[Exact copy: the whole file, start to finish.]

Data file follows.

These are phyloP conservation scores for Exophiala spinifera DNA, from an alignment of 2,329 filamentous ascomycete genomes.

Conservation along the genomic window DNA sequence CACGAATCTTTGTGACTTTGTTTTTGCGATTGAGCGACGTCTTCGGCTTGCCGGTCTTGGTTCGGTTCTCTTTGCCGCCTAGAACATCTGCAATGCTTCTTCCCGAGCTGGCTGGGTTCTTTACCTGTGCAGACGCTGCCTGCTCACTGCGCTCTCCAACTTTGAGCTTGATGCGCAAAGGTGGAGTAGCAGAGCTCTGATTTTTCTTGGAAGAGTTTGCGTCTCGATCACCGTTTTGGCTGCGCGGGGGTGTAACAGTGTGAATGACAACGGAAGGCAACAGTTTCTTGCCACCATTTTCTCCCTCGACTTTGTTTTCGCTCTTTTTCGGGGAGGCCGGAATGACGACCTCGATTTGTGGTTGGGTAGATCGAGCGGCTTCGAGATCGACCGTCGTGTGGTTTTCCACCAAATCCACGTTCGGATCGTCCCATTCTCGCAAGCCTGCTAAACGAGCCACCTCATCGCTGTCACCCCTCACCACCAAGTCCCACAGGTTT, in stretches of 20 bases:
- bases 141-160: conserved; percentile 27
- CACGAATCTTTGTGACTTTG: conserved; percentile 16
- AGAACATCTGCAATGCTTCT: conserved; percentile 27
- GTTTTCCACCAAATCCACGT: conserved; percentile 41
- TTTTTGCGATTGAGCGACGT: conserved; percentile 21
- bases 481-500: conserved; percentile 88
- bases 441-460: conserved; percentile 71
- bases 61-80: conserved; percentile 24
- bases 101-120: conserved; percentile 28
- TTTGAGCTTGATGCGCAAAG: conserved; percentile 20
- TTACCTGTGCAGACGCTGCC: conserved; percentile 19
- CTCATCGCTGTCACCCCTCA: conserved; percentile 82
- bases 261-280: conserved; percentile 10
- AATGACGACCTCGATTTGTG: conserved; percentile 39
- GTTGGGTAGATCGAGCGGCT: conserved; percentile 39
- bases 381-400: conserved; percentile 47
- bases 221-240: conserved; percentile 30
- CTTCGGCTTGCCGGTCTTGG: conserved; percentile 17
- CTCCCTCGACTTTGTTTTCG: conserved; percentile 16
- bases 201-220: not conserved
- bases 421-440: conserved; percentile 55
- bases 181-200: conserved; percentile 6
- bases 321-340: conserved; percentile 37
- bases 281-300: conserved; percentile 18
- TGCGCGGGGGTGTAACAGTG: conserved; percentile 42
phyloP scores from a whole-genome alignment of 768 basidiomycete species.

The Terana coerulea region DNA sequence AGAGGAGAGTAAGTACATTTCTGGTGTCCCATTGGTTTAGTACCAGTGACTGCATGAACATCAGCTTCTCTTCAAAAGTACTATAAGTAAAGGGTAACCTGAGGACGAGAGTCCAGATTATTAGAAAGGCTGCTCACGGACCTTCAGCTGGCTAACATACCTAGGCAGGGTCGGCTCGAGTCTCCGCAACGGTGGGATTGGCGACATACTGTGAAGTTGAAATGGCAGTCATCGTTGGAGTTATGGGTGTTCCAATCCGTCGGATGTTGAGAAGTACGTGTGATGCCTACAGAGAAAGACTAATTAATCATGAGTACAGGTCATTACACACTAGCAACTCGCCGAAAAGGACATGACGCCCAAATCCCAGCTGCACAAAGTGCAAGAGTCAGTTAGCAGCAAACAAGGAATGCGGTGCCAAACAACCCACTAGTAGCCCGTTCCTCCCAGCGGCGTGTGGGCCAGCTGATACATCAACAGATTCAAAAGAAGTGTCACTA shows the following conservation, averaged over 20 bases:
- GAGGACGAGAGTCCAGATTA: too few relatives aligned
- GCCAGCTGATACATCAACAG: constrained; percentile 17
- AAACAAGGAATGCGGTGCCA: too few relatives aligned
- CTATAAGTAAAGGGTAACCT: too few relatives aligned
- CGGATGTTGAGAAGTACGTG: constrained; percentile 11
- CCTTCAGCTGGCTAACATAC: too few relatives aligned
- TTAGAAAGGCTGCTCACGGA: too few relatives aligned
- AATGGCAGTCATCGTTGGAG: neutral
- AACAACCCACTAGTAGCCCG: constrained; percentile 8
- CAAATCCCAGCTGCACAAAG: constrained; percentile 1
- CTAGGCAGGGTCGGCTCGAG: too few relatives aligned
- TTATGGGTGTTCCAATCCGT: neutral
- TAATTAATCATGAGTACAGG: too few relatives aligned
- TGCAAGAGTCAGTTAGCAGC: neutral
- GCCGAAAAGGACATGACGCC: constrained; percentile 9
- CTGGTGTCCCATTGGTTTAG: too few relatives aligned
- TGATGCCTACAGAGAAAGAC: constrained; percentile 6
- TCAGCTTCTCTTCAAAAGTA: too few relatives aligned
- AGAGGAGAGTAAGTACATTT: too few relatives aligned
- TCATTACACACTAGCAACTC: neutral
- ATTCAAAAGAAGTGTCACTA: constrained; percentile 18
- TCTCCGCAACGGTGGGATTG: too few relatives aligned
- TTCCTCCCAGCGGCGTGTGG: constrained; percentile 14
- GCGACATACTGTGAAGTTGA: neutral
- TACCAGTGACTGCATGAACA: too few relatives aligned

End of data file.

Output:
These are phyloP conservation scores for Exophiala spinifera DNA, from an alignment of 2,329 filamentous ascomycete genomes.

Conservation along the genomic window DNA sequence CACGAATCTTTGTGACTTTGTTTTTGCGATTGAGCGACGTCTTCGGCTTGCCGGTCTTGGTTCGGTTCTCTTTGCCGCCTAGAACATCTGCAATGCTTCTTCCCGAGCTGGCTGGGTTCTTTACCTGTGCAGACGCTGCCTGCTCACTGCGCTCTCCAACTTTGAGCTTGATGCGCAAAGGTGGAGTAGCAGAGCTCTGATTTTTCTTGGAAGAGTTTGCGTCTCGATCACCGTTTTGGCTGCGCGGGGGTGTAACAGTGTGAATGACAACGGAAGGCAACAGTTTCTTGCCACCATTTTCTCCCTCGACTTTGTTTTCGCTCTTTTTCGGGGAGGCCGGAATGACGACCTCGATTTGTGGTTGGGTAGATCGAGCGGCTTCGAGATCGACCGTCGTGTGGTTTTCCACCAAATCCACGTTCGGATCGTCCCATTCTCGCAAGCCTGCTAAACGAGCCACCTCATCGCTGTCACCCCTCACCACCAAGTCCCACAGGTTT, in stretches of 20 bases:
- bases 141-160: conserved; percentile 27
- CACGAATCTTTGTGACTTTG: conserved; percentile 16
- AGAACATCTGCAATGCTTCT: conserved; percentile 27
- GTTTTCCACCAAATCCACGT: conserved; percentile 41
- TTTTTGCGATTGAGCGACGT: conserved; percentile 21
- bases 481-500: conserved; percentile 88
- bases 441-460: conserved; percentile 71
- bases 61-80: conserved; percentile 24
- bases 101-120: conserved; percentile 28
- TTTGAGCTTGATGCGCAAAG: conserved; percentile 20
- TTACCTGTGCAGACGCTGCC: conserved; percentile 19
- CTCATCGCTGTCACCCCTCA: conserved; percentile 82
- bases 261-280: conserved; percentile 10
- AATGACGACCTCGATTTGTG: conserved; percentile 39
- GTTGGGTAGATCGAGCGGCT: conserved; percentile 39
- bases 381-400: conserved; percentile 47
- bases 221-240: conserved; percentile 30
- CTTCGGCTTGCCGGTCTTGG: conserved; percentile 17
- CTCCCTCGACTTTGTTTTCG: conserved; percentile 16
- bases 201-220: not conserved
- bases 421-440: conserved; percentile 55
- bases 181-200: conserved; percentile 6
- bases 321-340: conserved; percentile 37
- bases 281-300: conserved; percentile 18
- TGCGCGGGGGTGTAACAGTG: conserved; percentile 42
phyloP scores from a whole-genome alignment of 768 basidiomycete species.

The Terana coerulea region DNA sequence AGAGGAGAGTAAGTACATTTCTGGTGTCCCATTGGTTTAGTACCAGTGACTGCATGAACATCAGCTTCTCTTCAAAAGTACTATAAGTAAAGGGTAACCTGAGGACGAGAGTCCAGATTATTAGAAAGGCTGCTCACGGACCTTCAGCTGGCTAACATACCTAGGCAGGGTCGGCTCGAGTCTCCGCAACGGTGGGATTGGCGACATACTGTGAAGTTGAAATGGCAGTCATCGTTGGAGTTATGGGTGTTCCAATCCGTCGGATGTTGAGAAGTACGTGTGATGCCTACAGAGAAAGACTAATTAATCATGAGTACAGGTCATTACACACTAGCAACTCGCCGAAAAGGACATGACGCCCAAATCCCAGCTGCACAAAGTGCAAGAGTCAGTTAGCAGCAAACAAGGAATGCGGTGCCAAACAACCCACTAGTAGCCCGTTCCTCCCAGCGGCGTGTGGGCCAGCTGATACATCAACAGATTCAAAAGAAGTGTCACTA shows the following conservation, averaged over 20 bases:
- GAGGACGAGAGTCCAGATTA: too few relatives aligned
- GCCAGCTGATACATCAACAG: constrained; percentile 17
- AAACAAGGAATGCGGTGCCA: too few relatives aligned
- CTATAAGTAAAGGGTAACCT: too few relatives aligned
- CGGATGTTGAGAAGTACGTG: constrained; percentile 11
- CCTTCAGCTGGCTAACATAC: too few relatives aligned
- TTAGAAAGGCTGCTCACGGA: too few relatives aligned
- AATGGCAGTCATCGTTGGAG: neutral
- AACAACCCACTAGTAGCCCG: constrained; percentile 8
- CAAATCCCAGCTGCACAAAG: constrained; percentile 1
- CTAGGCAGGGTCGGCTCGAG: too few relatives aligned
- TTATGGGTGTTCCAATCCGT: neutral
- TAATTAATCATGAGTACAGG: too few relatives aligned
- TGCAAGAGTCAGTTAGCAGC: neutral
- GCCGAAAAGGACATGACGCC: constrained; percentile 9
- CTGGTGTCCCATTGGTTTAG: too few relatives aligned
- TGATGCCTACAGAGAAAGAC: constrained; percentile 6
- TCAGCTTCTCTTCAAAAGTA: too few relatives aligned
- AGAGGAGAGTAAGTACATTT: too few relatives aligned
- TCATTACACACTAGCAACTC: neutral
- ATTCAAAAGAAGTGTCACTA: constrained; percentile 18
- TCTCCGCAACGGTGGGATTG: too few relatives aligned
- TTCCTCCCAGCGGCGTGTGG: constrained; percentile 14
- GCGACATACTGTGAAGTTGA: neutral
- TACCAGTGACTGCATGAACA: too few relatives aligned